Competent shibari: Cross-legged tie

An analysis of a well-known tutorial with our improved, suspension capable versions

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Competent Shibari

In this tutorial, we first tie and analyse a cross-legged tie from a well-known shibari manual. We then go on to create our own versions to overcome the perceived deficiencies in effectiveness and aesthetics.

In shibari, most ties are created to enforce a position, be it exposure or constriction. A cross-legged tie has the potential for both and, if properly constructed, a solid base for suspension. It should also be beautiful and flatter the person in the rope. In our opinion, the first example fulfils none of the above criteria as will become apparent in the video. As I always like to put it, usually in reference to takate-kote ties (TK/gote/box-tie): "It's not enough to look like a plane, it needs to fly like one too". Correct engineering is not to be ignored. The original example fails in the engineering making the tie very unrestrictive. We will demonstrate how to easily overcome this and point out how the ingredients should be properly used.

Getting it right

In the second and third videos, Nina and I create our own versions to address the issues in the original. Despite the initial impression of complexity, they were constructed using only simple ingredients that you already know: Single column tie, double column tie and a few frictions. Pay attention to how we use these ingredients to create structure and solutions.

We devised our versions after only a brief practice and, in the video, departed in some details from those originals. The ability to tie on the fly will become second nature to you if you understand the ingredients and follow the rules for their use.

A method, not just a recipe

These tutorials are far more than just a step by step guide. Try not to simply treat these as recipes to be followed faithfully, vary the ingredients and how you use them. Of course, you can replicate the ties and by doing so will help build your skills. Once you have become comfortable with our versions, experiment and get creative. You will learn how to use ingredients, and the rules for their use, to confidently create your own effective, efficient, functional ties.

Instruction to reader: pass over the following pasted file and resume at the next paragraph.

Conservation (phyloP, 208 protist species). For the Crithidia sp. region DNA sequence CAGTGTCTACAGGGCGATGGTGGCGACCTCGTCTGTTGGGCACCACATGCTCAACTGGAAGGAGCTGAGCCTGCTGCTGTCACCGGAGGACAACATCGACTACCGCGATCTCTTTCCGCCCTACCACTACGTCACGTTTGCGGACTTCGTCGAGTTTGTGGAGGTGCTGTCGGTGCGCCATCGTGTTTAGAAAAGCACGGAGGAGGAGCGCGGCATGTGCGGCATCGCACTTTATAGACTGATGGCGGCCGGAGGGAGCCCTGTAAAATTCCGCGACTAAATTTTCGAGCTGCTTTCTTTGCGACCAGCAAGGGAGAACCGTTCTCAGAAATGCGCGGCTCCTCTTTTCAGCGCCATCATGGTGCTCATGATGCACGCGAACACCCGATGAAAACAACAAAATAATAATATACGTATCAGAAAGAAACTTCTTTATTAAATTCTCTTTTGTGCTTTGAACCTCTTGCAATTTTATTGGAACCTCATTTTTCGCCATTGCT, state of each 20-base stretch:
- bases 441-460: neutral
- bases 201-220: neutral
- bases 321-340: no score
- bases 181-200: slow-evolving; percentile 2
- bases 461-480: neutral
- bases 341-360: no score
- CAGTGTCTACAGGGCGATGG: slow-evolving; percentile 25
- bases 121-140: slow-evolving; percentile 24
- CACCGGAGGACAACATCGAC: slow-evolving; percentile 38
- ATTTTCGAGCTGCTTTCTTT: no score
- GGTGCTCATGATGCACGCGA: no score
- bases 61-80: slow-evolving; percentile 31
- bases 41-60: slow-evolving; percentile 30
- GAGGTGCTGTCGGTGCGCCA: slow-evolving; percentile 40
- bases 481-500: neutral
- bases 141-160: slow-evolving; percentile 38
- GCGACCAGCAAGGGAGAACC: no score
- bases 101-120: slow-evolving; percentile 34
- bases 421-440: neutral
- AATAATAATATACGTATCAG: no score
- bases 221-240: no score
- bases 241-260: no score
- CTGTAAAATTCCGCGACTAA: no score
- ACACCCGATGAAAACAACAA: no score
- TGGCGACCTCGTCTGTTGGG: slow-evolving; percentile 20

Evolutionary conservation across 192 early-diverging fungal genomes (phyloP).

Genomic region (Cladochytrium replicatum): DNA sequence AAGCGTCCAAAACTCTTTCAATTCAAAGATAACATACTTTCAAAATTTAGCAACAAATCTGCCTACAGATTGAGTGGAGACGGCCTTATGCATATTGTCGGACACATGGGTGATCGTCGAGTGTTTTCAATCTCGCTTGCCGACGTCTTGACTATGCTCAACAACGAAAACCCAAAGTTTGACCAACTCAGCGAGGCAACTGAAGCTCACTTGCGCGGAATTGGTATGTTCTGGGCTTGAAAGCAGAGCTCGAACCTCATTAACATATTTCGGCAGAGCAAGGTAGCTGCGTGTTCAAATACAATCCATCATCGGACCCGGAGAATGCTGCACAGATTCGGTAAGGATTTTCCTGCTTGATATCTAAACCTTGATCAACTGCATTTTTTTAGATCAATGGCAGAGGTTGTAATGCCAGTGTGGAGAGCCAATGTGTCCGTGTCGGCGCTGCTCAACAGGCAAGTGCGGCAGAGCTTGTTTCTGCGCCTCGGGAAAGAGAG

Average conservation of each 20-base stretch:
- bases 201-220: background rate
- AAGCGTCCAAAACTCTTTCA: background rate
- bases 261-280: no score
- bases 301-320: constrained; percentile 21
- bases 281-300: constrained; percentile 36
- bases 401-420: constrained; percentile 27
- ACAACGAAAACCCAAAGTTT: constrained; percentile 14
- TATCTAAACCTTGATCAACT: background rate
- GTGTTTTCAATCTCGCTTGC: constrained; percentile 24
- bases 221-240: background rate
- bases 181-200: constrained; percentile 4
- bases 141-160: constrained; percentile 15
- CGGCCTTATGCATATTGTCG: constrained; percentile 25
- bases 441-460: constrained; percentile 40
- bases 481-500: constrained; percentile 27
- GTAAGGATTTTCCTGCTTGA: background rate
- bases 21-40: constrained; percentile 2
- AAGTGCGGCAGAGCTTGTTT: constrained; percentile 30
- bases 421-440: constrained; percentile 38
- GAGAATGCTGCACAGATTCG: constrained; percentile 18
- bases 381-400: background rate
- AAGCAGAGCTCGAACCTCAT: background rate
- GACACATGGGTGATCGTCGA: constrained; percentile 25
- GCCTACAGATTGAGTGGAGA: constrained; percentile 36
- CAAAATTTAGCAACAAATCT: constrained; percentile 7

Your Instructor

Esinem & Nina Russ
Esinem & Nina Russ

Esinem is a shibari artist who has regularly appeared at UK and international events such as Pride, Torture Garden, Erotica, Rubber Ball, Wasteland, Boundcon, Nuit Demonia and recently represented the UK at Japan's first international kinbaku event, Toubaku. He is also known for his teaching both in the UK and internationally and was co-organiser of the London Festival of the Art of Japanese Bondage and BOUND, Europe's premier monthly shibari event.

Over the last few years, he has been improving his skills in Japan with the help some of their best known and respected kinbakushi, Arisue Go, Osada Steve, Kinoko Hajime, Kazami Ranki and, grand master of newaza, Yukimura Haruki. Whilst drawing from classical methods, his style is distinctive and epitomizes the art of communicating with rope, often departing from the typical serenity of shibari shows and flying in the face of tradition to produce some striking and unusual performances.

In addition, he has worked on various videos, e.g. Primal Scream's 2013, artistic collaborations and photo shoots both on and off camera. He has been involved in projects providing inspiration for Tom Ford's 2013 collection and, Raqib Shaw, an acclaimed artist who has exhibited at the Tate, Metropolitan and White Cube galleries.

He contributed to Rope, Bondage & Power, edited by Lee Harrington and is currently involved with a number of documentaries on kinbaku. He is also author of the first English language tutorial DVDs: 'Japanese Rope Bondage: Tying people, not parcels'.

Nina Russ is a London based, shibari performer, rope artist and educator. She became student of Esinem in 2011 and their collaboration gave birth to BOUND shibari night (2012) and ShibariClasses (2015). She had also the fortune to participate at workshops with different Japanese shibari masters, like: Kazami Ranki, Yukimura Haruki, Kinoko Hajime.

She has performed internationally, most notably at the London Festival of the Art of Japanese Rope Bondage and RopeFest in St.Petersburg. In addition, she participates in numerous artistic, fashion collaborations and local performances. Her passion for rope has lead her on a route of discovery of concepts, philosophy, aesthetics and benefits behind this Japanese discipline.

She sees shibari as an art form which creates deep connection between the participants and also aids personal development. Due to its martial arts roots, it brings self-discipline, efficiency, effectiveness and, thus, growth in confidence and awareness. She believes these skills allow a greater focus on the most important aspects: you, your partner and your shared experience.

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